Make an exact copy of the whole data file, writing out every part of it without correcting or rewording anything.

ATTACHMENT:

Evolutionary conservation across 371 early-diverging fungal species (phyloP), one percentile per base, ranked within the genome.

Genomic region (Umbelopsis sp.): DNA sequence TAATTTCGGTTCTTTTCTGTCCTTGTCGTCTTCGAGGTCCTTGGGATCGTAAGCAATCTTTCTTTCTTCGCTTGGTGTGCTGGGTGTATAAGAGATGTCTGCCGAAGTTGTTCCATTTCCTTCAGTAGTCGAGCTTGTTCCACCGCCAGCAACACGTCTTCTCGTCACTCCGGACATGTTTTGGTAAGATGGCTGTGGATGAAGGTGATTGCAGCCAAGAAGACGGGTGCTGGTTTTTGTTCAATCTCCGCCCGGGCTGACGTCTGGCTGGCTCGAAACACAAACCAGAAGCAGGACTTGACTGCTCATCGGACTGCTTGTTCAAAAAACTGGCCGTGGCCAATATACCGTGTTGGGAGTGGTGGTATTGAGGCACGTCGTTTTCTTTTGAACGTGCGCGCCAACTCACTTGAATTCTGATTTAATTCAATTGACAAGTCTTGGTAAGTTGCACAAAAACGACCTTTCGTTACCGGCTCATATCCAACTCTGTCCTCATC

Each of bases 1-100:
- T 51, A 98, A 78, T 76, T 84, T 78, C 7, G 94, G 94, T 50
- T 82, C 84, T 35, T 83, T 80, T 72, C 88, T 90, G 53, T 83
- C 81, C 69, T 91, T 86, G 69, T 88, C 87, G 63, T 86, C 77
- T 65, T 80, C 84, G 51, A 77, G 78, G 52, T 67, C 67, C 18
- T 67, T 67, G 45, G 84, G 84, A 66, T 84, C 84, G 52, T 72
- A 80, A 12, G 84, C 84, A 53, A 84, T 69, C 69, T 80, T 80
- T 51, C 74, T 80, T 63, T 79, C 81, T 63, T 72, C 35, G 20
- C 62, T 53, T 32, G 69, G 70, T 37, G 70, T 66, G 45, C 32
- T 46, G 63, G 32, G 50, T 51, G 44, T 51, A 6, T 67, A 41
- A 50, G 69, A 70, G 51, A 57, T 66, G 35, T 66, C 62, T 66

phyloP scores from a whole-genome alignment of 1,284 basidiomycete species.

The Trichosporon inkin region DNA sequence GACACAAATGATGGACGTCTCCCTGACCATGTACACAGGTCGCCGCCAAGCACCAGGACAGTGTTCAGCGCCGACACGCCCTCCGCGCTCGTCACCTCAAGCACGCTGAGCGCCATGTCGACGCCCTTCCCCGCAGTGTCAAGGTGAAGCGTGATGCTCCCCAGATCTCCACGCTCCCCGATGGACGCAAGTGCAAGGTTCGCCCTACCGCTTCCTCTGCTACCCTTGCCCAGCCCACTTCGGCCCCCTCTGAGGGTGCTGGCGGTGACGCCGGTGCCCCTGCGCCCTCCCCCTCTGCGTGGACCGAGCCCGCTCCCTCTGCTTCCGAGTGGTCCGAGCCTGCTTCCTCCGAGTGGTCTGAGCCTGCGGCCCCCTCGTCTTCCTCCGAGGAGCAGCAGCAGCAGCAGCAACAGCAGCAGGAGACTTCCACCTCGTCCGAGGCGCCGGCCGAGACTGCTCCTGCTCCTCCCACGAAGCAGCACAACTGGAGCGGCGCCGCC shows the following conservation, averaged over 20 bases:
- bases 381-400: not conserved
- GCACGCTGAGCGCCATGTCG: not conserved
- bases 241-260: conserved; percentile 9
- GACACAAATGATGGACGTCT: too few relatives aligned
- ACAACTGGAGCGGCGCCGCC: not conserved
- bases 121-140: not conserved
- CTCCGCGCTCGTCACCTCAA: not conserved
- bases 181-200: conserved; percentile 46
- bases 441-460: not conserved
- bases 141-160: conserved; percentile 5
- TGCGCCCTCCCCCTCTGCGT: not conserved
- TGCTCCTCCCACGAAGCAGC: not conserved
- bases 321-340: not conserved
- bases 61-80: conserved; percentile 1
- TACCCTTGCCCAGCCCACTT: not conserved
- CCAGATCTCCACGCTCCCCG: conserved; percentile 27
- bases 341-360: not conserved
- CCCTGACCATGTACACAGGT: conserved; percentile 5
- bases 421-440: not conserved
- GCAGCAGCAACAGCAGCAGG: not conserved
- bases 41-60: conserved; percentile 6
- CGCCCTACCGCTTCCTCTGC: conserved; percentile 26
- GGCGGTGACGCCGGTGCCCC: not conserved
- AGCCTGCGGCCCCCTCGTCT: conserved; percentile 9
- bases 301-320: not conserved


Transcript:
Evolutionary conservation across 371 early-diverging fungal species (phyloP), one percentile per base, ranked within the genome.

Genomic region (Umbelopsis sp.): DNA sequence TAATTTCGGTTCTTTTCTGTCCTTGTCGTCTTCGAGGTCCTTGGGATCGTAAGCAATCTTTCTTTCTTCGCTTGGTGTGCTGGGTGTATAAGAGATGTCTGCCGAAGTTGTTCCATTTCCTTCAGTAGTCGAGCTTGTTCCACCGCCAGCAACACGTCTTCTCGTCACTCCGGACATGTTTTGGTAAGATGGCTGTGGATGAAGGTGATTGCAGCCAAGAAGACGGGTGCTGGTTTTTGTTCAATCTCCGCCCGGGCTGACGTCTGGCTGGCTCGAAACACAAACCAGAAGCAGGACTTGACTGCTCATCGGACTGCTTGTTCAAAAAACTGGCCGTGGCCAATATACCGTGTTGGGAGTGGTGGTATTGAGGCACGTCGTTTTCTTTTGAACGTGCGCGCCAACTCACTTGAATTCTGATTTAATTCAATTGACAAGTCTTGGTAAGTTGCACAAAAACGACCTTTCGTTACCGGCTCATATCCAACTCTGTCCTCATC

Each of bases 1-100:
- T 51, A 98, A 78, T 76, T 84, T 78, C 7, G 94, G 94, T 50
- T 82, C 84, T 35, T 83, T 80, T 72, C 88, T 90, G 53, T 83
- C 81, C 69, T 91, T 86, G 69, T 88, C 87, G 63, T 86, C 77
- T 65, T 80, C 84, G 51, A 77, G 78, G 52, T 67, C 67, C 18
- T 67, T 67, G 45, G 84, G 84, A 66, T 84, C 84, G 52, T 72
- A 80, A 12, G 84, C 84, A 53, A 84, T 69, C 69, T 80, T 80
- T 51, C 74, T 80, T 63, T 79, C 81, T 63, T 72, C 35, G 20
- C 62, T 53, T 32, G 69, G 70, T 37, G 70, T 66, G 45, C 32
- T 46, G 63, G 32, G 50, T 51, G 44, T 51, A 6, T 67, A 41
- A 50, G 69, A 70, G 51, A 57, T 66, G 35, T 66, C 62, T 66

phyloP scores from a whole-genome alignment of 1,284 basidiomycete species.

The Trichosporon inkin region DNA sequence GACACAAATGATGGACGTCTCCCTGACCATGTACACAGGTCGCCGCCAAGCACCAGGACAGTGTTCAGCGCCGACACGCCCTCCGCGCTCGTCACCTCAAGCACGCTGAGCGCCATGTCGACGCCCTTCCCCGCAGTGTCAAGGTGAAGCGTGATGCTCCCCAGATCTCCACGCTCCCCGATGGACGCAAGTGCAAGGTTCGCCCTACCGCTTCCTCTGCTACCCTTGCCCAGCCCACTTCGGCCCCCTCTGAGGGTGCTGGCGGTGACGCCGGTGCCCCTGCGCCCTCCCCCTCTGCGTGGACCGAGCCCGCTCCCTCTGCTTCCGAGTGGTCCGAGCCTGCTTCCTCCGAGTGGTCTGAGCCTGCGGCCCCCTCGTCTTCCTCCGAGGAGCAGCAGCAGCAGCAGCAACAGCAGCAGGAGACTTCCACCTCGTCCGAGGCGCCGGCCGAGACTGCTCCTGCTCCTCCCACGAAGCAGCACAACTGGAGCGGCGCCGCC shows the following conservation, averaged over 20 bases:
- bases 381-400: not conserved
- GCACGCTGAGCGCCATGTCG: not conserved
- bases 241-260: conserved; percentile 9
- GACACAAATGATGGACGTCT: too few relatives aligned
- ACAACTGGAGCGGCGCCGCC: not conserved
- bases 121-140: not conserved
- CTCCGCGCTCGTCACCTCAA: not conserved
- bases 181-200: conserved; percentile 46
- bases 441-460: not conserved
- bases 141-160: conserved; percentile 5
- TGCGCCCTCCCCCTCTGCGT: not conserved
- TGCTCCTCCCACGAAGCAGC: not conserved
- bases 321-340: not conserved
- bases 61-80: conserved; percentile 1
- TACCCTTGCCCAGCCCACTT: not conserved
- CCAGATCTCCACGCTCCCCG: conserved; percentile 27
- bases 341-360: not conserved
- CCCTGACCATGTACACAGGT: conserved; percentile 5
- bases 421-440: not conserved
- GCAGCAGCAACAGCAGCAGG: not conserved
- bases 41-60: conserved; percentile 6
- CGCCCTACCGCTTCCTCTGC: conserved; percentile 26
- GGCGGTGACGCCGGTGCCCC: not conserved
- AGCCTGCGGCCCCCTCGTCT: conserved; percentile 9
- bases 301-320: not conserved